Irish Presbyterianism had its origins in Scottish migrations to Ulster in the early seventeenth century with the first presbytery formed in 1642. In Presbyterian Christian worship, the preaching of the Word of God is central, in a setting of prayer and praise. There is no fixed liturgy. Prayers and hymns, psalms and paraphrases, Scripture reading and sermon are adapted to the needs of the occasion. Ministers and members must share in the organising and running of every aspect of the Church’s work.
In 1834 there were 672 were Presbyterians in the diocese of Meath with churches in Enniskeen, Laracor, and Mullingar. In 1881 there were 323 Presbyterians in county Meath. Today there are churches at Kells and Ervey within the county.
The first congregation in Meath was established at Summerhill by the local landlord, Lord Langford. Dean Swift, rector of nearby Laracor, was displeased that Lord Langford erected a new church for the Presbyterian community and nailed up the windows of the building. While at Laracor Swift seems to come to some compromise with the Presbyterian members of the community as he writes to Stella about his “old Presbyterian housekeeper.”
The earliest known minister at Summerhill was Rev. Alexander Wood who served for thirty-seven years until his death in 1747. He is buried in Agher churchyard. During the famine. the minister Samuel Craig acted as secretary for the relief committee which was charged with feeding a thousand starving people on a daily basis. By 1849 there were fourteen families and 20 communicants at Summerhill and as these numbers were maintained until the 1870s there was an attempt to establish a school. However by 1901 the community had fallen to six families and ten communicants and a decision was made to amalgamate with Lucan.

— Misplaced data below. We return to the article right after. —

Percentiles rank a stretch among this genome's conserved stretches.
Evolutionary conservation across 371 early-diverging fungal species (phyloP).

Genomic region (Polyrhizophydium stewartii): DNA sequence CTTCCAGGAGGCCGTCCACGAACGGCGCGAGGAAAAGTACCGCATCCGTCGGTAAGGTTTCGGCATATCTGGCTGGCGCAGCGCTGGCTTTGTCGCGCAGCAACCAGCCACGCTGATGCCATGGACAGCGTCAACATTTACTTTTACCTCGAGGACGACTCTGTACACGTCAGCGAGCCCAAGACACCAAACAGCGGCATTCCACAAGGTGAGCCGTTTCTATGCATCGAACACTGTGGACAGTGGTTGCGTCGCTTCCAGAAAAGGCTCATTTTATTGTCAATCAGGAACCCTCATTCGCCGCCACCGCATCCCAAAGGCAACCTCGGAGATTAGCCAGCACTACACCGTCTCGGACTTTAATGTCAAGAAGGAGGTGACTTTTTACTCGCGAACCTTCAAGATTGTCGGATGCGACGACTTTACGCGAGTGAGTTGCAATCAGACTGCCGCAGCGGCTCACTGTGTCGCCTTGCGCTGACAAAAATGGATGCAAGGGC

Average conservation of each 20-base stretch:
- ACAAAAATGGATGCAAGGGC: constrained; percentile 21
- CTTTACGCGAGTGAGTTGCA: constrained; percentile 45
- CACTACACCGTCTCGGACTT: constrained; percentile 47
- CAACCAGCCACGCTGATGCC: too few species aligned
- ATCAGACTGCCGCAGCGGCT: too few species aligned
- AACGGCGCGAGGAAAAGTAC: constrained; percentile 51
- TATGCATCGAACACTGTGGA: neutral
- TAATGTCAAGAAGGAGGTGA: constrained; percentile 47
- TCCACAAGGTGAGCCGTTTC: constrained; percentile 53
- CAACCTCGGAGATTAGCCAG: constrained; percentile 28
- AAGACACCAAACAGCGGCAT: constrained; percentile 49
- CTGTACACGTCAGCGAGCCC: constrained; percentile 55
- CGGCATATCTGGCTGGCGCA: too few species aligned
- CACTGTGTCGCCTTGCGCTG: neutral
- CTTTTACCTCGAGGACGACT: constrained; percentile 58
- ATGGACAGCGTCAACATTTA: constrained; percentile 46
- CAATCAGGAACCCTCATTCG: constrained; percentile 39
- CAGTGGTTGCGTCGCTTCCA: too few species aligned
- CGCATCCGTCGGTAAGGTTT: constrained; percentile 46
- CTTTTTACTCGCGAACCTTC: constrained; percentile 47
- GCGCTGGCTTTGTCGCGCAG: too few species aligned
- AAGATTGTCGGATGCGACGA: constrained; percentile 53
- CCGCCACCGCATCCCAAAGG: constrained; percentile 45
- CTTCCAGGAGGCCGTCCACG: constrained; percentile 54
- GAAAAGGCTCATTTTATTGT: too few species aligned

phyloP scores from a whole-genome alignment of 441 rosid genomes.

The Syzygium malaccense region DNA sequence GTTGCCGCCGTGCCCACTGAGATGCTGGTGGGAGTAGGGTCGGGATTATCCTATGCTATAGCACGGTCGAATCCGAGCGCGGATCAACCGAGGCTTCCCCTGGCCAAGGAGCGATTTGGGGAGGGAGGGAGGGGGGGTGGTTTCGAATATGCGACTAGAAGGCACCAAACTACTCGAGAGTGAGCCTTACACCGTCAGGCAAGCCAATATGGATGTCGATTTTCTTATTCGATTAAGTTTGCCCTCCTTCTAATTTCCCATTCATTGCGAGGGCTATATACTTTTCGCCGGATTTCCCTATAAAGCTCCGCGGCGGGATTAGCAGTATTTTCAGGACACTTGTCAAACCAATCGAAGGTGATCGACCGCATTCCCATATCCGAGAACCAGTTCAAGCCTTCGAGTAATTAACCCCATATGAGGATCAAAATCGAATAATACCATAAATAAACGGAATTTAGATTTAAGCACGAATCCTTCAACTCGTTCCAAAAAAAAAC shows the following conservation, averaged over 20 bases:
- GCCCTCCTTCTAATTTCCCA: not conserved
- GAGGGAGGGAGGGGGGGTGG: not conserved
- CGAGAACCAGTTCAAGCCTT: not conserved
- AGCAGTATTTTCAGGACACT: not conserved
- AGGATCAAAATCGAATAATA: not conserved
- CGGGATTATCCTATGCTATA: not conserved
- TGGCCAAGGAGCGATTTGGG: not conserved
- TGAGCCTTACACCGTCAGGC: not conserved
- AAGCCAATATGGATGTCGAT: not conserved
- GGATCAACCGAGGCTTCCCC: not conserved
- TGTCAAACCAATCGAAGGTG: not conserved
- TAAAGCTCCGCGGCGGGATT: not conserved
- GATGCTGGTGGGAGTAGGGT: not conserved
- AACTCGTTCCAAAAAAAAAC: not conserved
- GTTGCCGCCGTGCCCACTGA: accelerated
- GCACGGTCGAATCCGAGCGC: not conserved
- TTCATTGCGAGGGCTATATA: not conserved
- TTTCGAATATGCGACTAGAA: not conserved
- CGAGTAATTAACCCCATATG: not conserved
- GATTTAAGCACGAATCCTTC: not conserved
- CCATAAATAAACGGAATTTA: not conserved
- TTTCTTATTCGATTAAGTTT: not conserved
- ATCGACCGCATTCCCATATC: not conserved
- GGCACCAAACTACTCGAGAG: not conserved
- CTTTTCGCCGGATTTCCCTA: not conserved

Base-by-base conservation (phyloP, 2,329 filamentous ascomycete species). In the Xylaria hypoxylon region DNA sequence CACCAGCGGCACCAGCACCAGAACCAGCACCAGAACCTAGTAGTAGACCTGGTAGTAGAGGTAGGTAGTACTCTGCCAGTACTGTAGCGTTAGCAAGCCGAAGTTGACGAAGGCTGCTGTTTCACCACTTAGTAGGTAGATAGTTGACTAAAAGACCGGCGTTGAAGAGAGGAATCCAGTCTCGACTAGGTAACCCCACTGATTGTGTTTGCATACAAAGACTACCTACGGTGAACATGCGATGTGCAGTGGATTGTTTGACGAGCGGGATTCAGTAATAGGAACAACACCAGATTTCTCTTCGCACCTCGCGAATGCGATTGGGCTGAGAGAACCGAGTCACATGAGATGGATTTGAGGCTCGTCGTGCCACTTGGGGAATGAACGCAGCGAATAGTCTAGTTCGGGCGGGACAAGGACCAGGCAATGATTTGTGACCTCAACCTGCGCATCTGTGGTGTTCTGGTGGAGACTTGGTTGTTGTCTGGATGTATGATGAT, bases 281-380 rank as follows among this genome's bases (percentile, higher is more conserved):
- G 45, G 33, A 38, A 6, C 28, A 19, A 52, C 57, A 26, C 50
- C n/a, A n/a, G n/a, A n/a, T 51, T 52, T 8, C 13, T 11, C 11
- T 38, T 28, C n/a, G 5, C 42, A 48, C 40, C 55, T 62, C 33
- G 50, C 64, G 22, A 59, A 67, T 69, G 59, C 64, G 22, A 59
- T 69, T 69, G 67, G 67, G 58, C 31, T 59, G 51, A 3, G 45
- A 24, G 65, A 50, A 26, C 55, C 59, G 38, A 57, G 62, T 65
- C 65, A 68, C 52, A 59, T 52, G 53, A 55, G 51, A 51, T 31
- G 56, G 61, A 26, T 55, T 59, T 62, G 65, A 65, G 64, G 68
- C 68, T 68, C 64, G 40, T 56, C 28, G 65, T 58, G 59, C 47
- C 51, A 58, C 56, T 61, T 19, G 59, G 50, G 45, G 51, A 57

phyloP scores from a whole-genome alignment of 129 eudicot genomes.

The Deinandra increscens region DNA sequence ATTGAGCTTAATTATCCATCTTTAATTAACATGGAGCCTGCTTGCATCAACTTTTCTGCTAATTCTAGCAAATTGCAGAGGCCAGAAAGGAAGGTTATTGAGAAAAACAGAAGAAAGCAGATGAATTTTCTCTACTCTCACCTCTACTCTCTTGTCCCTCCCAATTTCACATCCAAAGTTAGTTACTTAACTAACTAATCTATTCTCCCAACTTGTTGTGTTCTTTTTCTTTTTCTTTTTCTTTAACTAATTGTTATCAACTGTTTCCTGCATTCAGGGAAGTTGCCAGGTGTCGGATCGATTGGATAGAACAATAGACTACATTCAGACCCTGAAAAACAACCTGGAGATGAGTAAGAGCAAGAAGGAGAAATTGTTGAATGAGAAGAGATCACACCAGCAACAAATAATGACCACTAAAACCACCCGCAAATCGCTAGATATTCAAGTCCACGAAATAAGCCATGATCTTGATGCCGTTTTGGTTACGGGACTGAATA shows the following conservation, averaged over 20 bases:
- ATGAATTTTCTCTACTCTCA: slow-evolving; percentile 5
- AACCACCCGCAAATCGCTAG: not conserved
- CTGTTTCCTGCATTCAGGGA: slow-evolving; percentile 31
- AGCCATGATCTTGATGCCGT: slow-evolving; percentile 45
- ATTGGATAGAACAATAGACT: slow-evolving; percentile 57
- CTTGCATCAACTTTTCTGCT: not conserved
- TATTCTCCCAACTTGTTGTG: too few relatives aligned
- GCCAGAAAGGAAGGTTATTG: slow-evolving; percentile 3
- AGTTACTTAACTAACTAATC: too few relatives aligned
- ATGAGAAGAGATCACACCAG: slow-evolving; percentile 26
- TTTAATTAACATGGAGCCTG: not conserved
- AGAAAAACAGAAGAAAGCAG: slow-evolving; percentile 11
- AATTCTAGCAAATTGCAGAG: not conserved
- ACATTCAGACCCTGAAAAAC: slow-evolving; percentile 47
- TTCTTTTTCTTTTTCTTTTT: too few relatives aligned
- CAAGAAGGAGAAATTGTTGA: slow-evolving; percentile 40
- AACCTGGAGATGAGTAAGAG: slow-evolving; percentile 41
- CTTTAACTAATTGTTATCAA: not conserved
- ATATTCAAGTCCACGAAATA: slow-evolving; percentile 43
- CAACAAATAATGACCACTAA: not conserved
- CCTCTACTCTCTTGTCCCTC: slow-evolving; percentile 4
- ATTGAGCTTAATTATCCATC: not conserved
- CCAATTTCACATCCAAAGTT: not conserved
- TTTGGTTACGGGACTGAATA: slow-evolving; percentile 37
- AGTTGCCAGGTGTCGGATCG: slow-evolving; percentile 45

John Martin, who was MP for Meath before Parnell, was a member of the Presbyterian church. Martin progressed from early militant support for the Young Irelander movement in the 1840s to non-violent alternatives such as support for tenant farmers’ rights and eventually as the first Home Rule MP for Meath. As a result of his nationalism he served five years in Van Diemen’s Land. He was commonly known as “Honest John Martin” and in parliament spoke strongly for Home Rule for Ireland.
Kells became a missionary station in the middle of the nineteenth century and in 1869 it was organised into a congregation with James Maconaghie as its first minister. Many of its members were drawn from the Scottish workers on the Headfort estate. The church was erected in 1871 on a site granted by Lord Headfort. Rev. William Fearon had a manse built for the minister and also preached at Navan on alternate Sundays. George Woodburn who was minister in the 1890s became professor of English and Logic at Magee College. In the 1930s the church made a union with Ervey. In 1958 the congregation erected the Iona Hall, a much used community facility.
Breakey was the first Presbyterian congregation in east Cavan and served the community in Kells and Moynalty as well as the local area. The first minister appointed was John Lee in 1703. The first church was in what is now the old graveyard. Over two hundred years the Presbyterian congregation of Breakey decided to replace their meeting house and erected a meeting house with session room attached, a school with stables, a house for the school teacher and a burial ground on the shore of Ervey Lough. Although located a few metres inside Co Meath, Ervey church also serves the town of Kingscourt in Co. Cavan.